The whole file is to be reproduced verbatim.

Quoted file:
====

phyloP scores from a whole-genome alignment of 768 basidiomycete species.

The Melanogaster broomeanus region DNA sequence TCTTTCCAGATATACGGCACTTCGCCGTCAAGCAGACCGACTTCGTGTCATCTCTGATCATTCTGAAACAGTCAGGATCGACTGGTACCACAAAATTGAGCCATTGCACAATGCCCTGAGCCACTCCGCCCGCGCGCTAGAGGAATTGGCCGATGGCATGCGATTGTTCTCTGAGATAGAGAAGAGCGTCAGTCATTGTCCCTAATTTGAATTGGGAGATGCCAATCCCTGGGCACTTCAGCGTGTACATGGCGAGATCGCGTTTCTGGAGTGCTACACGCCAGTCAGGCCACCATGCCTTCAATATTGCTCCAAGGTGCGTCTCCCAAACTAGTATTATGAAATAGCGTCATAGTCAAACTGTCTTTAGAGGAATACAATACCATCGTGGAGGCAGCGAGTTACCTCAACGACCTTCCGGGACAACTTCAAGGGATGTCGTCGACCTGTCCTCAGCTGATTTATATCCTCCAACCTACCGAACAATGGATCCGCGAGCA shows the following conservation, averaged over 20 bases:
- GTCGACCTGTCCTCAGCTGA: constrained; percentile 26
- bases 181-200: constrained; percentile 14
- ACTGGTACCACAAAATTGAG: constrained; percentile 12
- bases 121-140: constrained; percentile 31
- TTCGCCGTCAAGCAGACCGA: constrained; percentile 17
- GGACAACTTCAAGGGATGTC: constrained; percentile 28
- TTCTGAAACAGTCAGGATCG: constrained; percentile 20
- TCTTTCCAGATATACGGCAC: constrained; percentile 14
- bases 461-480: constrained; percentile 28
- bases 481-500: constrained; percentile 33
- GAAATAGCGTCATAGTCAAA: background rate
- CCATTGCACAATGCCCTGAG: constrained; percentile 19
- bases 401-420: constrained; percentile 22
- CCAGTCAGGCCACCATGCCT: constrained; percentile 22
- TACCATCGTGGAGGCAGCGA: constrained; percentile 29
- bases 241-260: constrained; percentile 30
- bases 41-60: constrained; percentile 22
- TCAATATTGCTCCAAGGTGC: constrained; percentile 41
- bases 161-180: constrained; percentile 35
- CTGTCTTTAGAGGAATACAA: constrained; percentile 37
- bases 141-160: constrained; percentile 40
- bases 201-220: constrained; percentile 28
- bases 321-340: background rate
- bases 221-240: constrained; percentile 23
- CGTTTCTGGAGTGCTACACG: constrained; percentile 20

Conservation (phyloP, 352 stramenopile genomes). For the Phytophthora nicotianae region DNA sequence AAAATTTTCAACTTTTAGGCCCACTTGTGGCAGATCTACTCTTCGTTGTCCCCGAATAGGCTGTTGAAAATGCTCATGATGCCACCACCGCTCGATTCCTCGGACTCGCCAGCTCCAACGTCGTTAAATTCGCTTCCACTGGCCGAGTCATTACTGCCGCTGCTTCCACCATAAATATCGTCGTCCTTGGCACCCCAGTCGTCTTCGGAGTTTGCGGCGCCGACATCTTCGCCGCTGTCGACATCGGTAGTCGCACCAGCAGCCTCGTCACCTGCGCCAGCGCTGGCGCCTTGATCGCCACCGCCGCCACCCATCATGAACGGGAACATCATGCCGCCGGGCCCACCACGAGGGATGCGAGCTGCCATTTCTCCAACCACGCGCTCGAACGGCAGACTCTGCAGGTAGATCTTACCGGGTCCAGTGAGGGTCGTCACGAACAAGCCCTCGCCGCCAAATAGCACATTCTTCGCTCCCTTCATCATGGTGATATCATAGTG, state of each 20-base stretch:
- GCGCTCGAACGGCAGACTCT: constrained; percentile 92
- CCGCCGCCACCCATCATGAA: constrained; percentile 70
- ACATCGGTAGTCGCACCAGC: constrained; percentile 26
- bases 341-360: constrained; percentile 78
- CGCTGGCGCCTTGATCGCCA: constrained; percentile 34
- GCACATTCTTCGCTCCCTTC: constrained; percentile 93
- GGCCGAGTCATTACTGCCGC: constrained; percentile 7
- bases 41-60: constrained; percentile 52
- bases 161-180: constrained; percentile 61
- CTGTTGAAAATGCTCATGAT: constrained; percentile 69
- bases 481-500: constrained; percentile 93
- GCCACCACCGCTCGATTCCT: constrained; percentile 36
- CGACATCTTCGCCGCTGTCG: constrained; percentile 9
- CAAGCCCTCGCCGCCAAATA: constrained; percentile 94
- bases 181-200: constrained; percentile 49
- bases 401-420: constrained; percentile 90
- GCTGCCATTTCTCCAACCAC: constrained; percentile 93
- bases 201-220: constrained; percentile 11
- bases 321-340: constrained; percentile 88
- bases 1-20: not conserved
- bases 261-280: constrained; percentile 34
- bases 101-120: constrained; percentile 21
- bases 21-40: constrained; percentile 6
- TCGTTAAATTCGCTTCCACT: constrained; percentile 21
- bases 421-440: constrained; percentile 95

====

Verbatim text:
phyloP scores from a whole-genome alignment of 768 basidiomycete species.

The Melanogaster broomeanus region DNA sequence TCTTTCCAGATATACGGCACTTCGCCGTCAAGCAGACCGACTTCGTGTCATCTCTGATCATTCTGAAACAGTCAGGATCGACTGGTACCACAAAATTGAGCCATTGCACAATGCCCTGAGCCACTCCGCCCGCGCGCTAGAGGAATTGGCCGATGGCATGCGATTGTTCTCTGAGATAGAGAAGAGCGTCAGTCATTGTCCCTAATTTGAATTGGGAGATGCCAATCCCTGGGCACTTCAGCGTGTACATGGCGAGATCGCGTTTCTGGAGTGCTACACGCCAGTCAGGCCACCATGCCTTCAATATTGCTCCAAGGTGCGTCTCCCAAACTAGTATTATGAAATAGCGTCATAGTCAAACTGTCTTTAGAGGAATACAATACCATCGTGGAGGCAGCGAGTTACCTCAACGACCTTCCGGGACAACTTCAAGGGATGTCGTCGACCTGTCCTCAGCTGATTTATATCCTCCAACCTACCGAACAATGGATCCGCGAGCA shows the following conservation, averaged over 20 bases:
- GTCGACCTGTCCTCAGCTGA: constrained; percentile 26
- bases 181-200: constrained; percentile 14
- ACTGGTACCACAAAATTGAG: constrained; percentile 12
- bases 121-140: constrained; percentile 31
- TTCGCCGTCAAGCAGACCGA: constrained; percentile 17
- GGACAACTTCAAGGGATGTC: constrained; percentile 28
- TTCTGAAACAGTCAGGATCG: constrained; percentile 20
- TCTTTCCAGATATACGGCAC: constrained; percentile 14
- bases 461-480: constrained; percentile 28
- bases 481-500: constrained; percentile 33
- GAAATAGCGTCATAGTCAAA: background rate
- CCATTGCACAATGCCCTGAG: constrained; percentile 19
- bases 401-420: constrained; percentile 22
- CCAGTCAGGCCACCATGCCT: constrained; percentile 22
- TACCATCGTGGAGGCAGCGA: constrained; percentile 29
- bases 241-260: constrained; percentile 30
- bases 41-60: constrained; percentile 22
- TCAATATTGCTCCAAGGTGC: constrained; percentile 41
- bases 161-180: constrained; percentile 35
- CTGTCTTTAGAGGAATACAA: constrained; percentile 37
- bases 141-160: constrained; percentile 40
- bases 201-220: constrained; percentile 28
- bases 321-340: background rate
- bases 221-240: constrained; percentile 23
- CGTTTCTGGAGTGCTACACG: constrained; percentile 20

Conservation (phyloP, 352 stramenopile genomes). For the Phytophthora nicotianae region DNA sequence AAAATTTTCAACTTTTAGGCCCACTTGTGGCAGATCTACTCTTCGTTGTCCCCGAATAGGCTGTTGAAAATGCTCATGATGCCACCACCGCTCGATTCCTCGGACTCGCCAGCTCCAACGTCGTTAAATTCGCTTCCACTGGCCGAGTCATTACTGCCGCTGCTTCCACCATAAATATCGTCGTCCTTGGCACCCCAGTCGTCTTCGGAGTTTGCGGCGCCGACATCTTCGCCGCTGTCGACATCGGTAGTCGCACCAGCAGCCTCGTCACCTGCGCCAGCGCTGGCGCCTTGATCGCCACCGCCGCCACCCATCATGAACGGGAACATCATGCCGCCGGGCCCACCACGAGGGATGCGAGCTGCCATTTCTCCAACCACGCGCTCGAACGGCAGACTCTGCAGGTAGATCTTACCGGGTCCAGTGAGGGTCGTCACGAACAAGCCCTCGCCGCCAAATAGCACATTCTTCGCTCCCTTCATCATGGTGATATCATAGTG, state of each 20-base stretch:
- GCGCTCGAACGGCAGACTCT: constrained; percentile 92
- CCGCCGCCACCCATCATGAA: constrained; percentile 70
- ACATCGGTAGTCGCACCAGC: constrained; percentile 26
- bases 341-360: constrained; percentile 78
- CGCTGGCGCCTTGATCGCCA: constrained; percentile 34
- GCACATTCTTCGCTCCCTTC: constrained; percentile 93
- GGCCGAGTCATTACTGCCGC: constrained; percentile 7
- bases 41-60: constrained; percentile 52
- bases 161-180: constrained; percentile 61
- CTGTTGAAAATGCTCATGAT: constrained; percentile 69
- bases 481-500: constrained; percentile 93
- GCCACCACCGCTCGATTCCT: constrained; percentile 36
- CGACATCTTCGCCGCTGTCG: constrained; percentile 9
- CAAGCCCTCGCCGCCAAATA: constrained; percentile 94
- bases 181-200: constrained; percentile 49
- bases 401-420: constrained; percentile 90
- GCTGCCATTTCTCCAACCAC: constrained; percentile 93
- bases 201-220: constrained; percentile 11
- bases 321-340: constrained; percentile 88
- bases 1-20: not conserved
- bases 261-280: constrained; percentile 34
- bases 101-120: constrained; percentile 21
- bases 21-40: constrained; percentile 6
- TCGTTAAATTCGCTTCCACT: constrained; percentile 21
- bases 421-440: constrained; percentile 95